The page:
In general, an individual who isn't an active participant in certain employer-sponsored retirement plans, and whose spouse isn't an active participant, may make an annual deductible cash contribution to an IRA up to the lesser of: A statutory dollar limit, or 100 percent of the compensation that's includible in his gross income for that year.
For 2017, the statutory dollar limit is $5,500, plus an additional $1,000 for those ages 50 or older. If an individual (or their spouse) is an active plan participant, the deduction phases out over a specified dollar range of modified AGI (MAGI).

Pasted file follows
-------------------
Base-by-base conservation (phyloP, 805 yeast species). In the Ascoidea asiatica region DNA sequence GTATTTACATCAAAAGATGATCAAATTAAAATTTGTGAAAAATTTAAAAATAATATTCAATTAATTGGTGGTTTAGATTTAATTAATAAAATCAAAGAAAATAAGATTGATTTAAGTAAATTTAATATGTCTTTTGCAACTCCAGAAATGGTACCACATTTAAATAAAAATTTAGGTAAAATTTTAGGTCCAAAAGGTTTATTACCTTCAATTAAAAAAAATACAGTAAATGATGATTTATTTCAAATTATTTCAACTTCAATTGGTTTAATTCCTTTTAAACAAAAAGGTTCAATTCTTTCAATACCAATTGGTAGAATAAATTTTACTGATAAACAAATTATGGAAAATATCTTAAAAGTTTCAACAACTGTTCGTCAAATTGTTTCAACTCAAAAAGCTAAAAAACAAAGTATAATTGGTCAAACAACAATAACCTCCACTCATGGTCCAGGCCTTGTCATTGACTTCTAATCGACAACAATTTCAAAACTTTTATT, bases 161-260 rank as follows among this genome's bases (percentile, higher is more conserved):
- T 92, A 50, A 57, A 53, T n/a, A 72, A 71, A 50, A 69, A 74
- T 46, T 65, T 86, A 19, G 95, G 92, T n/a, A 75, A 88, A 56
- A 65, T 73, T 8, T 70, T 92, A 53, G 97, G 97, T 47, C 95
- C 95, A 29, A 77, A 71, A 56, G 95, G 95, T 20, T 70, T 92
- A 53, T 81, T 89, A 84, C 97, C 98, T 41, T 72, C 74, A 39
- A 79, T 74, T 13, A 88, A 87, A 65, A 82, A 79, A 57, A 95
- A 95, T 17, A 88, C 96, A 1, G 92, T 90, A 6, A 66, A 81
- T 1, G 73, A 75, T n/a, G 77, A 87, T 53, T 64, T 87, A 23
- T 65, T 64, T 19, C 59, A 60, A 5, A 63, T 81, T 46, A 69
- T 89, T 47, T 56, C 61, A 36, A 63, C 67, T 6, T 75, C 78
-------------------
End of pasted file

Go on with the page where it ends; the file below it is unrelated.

For 2017, a taxpayer may be able to take an IRA deduction if he was covered by a retirement plan and his 2017 MAGI is less than $72,000 ($119,000 if married filing jointly or qualifying widow(er)). If the taxpayer's spouse was covered by a retirement plan, but the taxpayer was not, he or she may be able to take an IRA deduction if 2017 MAGI is less than $196,000 .
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